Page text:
Interested in United Kingdom?
We'll send you updates with the latest deals, reviews and articles for United Kingdom each week.
Topics include Transportation, Things to Do, Dining Scene & more!
So, you've planned to visit the UK, do a bit of driving while you're here and are wondering about "roundabouts". For full details, read http://www.direct.gov.uk/en/TravelAnd..., but for a layman's guide, read on.
Most roundabouts are easy, you arrive at one from a road that has one lane, or more. You stop at the white line if anything is already on the roundabout is approaching from the right, or if a red light commands you to do so.
When the road is clear, or on a green signal, proceed onto the roundabout. Please go in a clockwise direction, because it is very difficult due to the shape of the road to do otherwise, it is also very illegal and can promote head-on crashes which are a bit of a wrench for UK citizens and immensely inconvenient for people from other countries as well.
Sometimes your destination or exit from the roundabout is marked in your lane on the road surface, sometimes it's not. You may have had 3.8 seconds (if you were lucky) to study which exit leads where on the traffic sign prior to your approach to the roundabout. If not, do not fear! Each exit is signed with road numbers and destinations. If you find yourself in the wrong lane for your required exit, signal your intention to move from one lane to another, by indicating clearly, preferably in good time (though most drivers on roundabouts are just grateful to see a signal).
When you are in the position you require to exit (it'll be one of the outside lanes as you would know them, but an inside lane to us), exiting via the inside lane (to States drivers) leads to arguments with hedges, crash barriers, chevron signs and, if you get that far, other vehicles), and are intending to leave the roundabout, just indicate your intention to do so by signalling left then exiting. Not only will the person at the rear of you be glad to see you are getting out of his way, the person at the next entrance to the roundabout following the lane you are leaving on will be pleased that you have signalled your intention to leave, so is then able to enter.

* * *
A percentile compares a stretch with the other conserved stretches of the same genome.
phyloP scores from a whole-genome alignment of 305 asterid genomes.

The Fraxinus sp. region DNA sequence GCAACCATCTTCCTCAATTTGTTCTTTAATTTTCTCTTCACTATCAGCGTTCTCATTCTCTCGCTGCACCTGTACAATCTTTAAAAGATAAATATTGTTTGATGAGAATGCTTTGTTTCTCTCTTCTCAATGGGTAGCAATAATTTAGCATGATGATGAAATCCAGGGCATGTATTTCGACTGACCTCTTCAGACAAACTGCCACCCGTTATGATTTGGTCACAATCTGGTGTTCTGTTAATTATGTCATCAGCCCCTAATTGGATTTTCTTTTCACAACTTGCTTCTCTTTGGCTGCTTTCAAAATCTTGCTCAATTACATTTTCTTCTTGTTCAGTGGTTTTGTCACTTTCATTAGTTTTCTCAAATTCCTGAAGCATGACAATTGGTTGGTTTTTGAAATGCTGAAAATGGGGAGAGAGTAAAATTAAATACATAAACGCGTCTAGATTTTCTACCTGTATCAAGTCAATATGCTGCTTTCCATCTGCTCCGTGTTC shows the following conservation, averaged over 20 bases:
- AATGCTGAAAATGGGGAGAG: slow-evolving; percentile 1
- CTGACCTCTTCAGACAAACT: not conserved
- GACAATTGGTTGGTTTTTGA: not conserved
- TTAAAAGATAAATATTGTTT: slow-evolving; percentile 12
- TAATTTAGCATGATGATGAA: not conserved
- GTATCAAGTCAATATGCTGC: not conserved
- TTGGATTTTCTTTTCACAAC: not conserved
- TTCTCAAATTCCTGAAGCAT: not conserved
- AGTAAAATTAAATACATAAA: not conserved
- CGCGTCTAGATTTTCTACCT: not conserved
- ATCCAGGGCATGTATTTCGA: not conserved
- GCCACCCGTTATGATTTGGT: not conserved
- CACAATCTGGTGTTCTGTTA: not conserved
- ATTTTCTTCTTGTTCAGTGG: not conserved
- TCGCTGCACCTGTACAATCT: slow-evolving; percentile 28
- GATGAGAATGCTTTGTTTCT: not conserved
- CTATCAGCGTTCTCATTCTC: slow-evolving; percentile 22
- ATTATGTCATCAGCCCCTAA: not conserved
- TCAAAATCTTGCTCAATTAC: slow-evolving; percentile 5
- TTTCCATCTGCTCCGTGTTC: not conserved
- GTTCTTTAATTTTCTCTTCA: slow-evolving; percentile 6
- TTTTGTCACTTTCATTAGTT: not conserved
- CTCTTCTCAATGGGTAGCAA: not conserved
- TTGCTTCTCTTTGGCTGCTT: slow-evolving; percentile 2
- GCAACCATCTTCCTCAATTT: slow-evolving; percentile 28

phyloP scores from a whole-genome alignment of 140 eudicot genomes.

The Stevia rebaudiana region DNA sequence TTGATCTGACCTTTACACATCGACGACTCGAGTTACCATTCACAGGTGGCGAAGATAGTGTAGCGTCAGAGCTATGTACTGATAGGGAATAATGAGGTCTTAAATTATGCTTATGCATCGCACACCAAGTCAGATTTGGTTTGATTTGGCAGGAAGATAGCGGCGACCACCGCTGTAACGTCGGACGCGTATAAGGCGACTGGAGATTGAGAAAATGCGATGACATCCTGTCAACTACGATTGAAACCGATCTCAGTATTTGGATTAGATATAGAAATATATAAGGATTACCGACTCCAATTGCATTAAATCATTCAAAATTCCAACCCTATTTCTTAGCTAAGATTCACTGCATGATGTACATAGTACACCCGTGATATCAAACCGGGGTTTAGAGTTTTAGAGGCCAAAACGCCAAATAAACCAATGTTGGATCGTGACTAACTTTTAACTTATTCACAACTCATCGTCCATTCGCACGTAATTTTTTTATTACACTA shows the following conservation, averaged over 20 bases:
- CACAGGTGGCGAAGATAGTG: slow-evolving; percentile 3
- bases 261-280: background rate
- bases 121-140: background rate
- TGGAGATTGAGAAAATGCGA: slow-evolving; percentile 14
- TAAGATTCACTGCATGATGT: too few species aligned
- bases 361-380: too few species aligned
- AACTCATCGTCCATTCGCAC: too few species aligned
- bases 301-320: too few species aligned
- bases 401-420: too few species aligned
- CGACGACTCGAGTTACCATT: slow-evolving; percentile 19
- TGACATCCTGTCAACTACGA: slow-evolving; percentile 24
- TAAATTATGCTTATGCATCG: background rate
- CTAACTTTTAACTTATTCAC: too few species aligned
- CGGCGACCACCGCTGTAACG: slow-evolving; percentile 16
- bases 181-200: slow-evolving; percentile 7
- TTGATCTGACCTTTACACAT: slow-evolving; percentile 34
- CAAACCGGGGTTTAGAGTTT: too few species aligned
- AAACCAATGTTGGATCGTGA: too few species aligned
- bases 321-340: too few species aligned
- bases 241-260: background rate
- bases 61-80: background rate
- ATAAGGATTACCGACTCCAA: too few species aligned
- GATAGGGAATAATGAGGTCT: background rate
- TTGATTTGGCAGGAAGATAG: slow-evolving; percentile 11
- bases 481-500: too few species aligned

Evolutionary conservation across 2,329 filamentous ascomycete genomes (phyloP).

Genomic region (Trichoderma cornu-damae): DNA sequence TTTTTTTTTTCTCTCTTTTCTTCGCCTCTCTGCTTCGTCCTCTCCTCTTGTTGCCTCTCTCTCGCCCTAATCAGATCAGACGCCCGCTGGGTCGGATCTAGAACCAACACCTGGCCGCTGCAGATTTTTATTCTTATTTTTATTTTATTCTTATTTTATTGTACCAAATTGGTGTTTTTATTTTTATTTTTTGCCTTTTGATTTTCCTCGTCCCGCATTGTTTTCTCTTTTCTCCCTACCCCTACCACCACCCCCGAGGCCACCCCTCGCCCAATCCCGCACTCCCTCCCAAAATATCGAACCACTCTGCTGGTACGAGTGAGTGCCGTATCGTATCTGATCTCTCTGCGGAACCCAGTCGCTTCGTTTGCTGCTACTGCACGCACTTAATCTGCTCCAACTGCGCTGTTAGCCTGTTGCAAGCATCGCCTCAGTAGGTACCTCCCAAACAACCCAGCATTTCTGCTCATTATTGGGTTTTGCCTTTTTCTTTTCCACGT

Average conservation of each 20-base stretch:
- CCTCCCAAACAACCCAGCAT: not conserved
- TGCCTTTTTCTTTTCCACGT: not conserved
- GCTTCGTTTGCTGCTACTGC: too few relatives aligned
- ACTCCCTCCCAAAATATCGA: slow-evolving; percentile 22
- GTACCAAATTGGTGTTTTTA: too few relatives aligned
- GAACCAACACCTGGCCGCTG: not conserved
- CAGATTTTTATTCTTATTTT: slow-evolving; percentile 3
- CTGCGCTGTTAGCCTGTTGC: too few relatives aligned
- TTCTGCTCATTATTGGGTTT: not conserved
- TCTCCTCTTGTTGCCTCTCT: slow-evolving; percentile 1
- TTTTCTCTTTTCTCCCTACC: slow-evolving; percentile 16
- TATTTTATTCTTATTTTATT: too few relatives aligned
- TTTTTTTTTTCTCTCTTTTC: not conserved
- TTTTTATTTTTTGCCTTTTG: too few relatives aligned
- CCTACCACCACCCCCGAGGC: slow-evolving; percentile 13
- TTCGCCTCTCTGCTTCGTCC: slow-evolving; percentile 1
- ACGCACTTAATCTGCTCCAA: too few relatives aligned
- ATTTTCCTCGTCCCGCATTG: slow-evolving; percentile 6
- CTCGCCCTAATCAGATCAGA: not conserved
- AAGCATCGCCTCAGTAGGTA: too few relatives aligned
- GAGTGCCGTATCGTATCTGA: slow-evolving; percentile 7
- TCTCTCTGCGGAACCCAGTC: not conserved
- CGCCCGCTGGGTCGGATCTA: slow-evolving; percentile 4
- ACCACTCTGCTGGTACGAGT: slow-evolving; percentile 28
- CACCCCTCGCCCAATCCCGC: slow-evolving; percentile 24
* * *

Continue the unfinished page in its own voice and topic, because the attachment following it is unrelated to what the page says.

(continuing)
If you can't get over to the left of the roundabout in time, just go round again and have another go. On bigger junctions, the lanes in the roundabout are marked to point you to the exit you want but many people seem to ignore them, and drivers are often forced to make another circuit due to somebody else nearby finding themselves in the wrong place. Be especially wary of long lorries which can't bend round smaller diameter roundabouts properly. Best to stick behind them rather than being crushed against the island.
Some roundabouts don't follow these rules and once you are on the roundabout you have to give way to traffic coming from the left. This will be indicated by road signs and road markings. These are few and far between, but they do exist i.e. http://goo.gl/maps/L1zV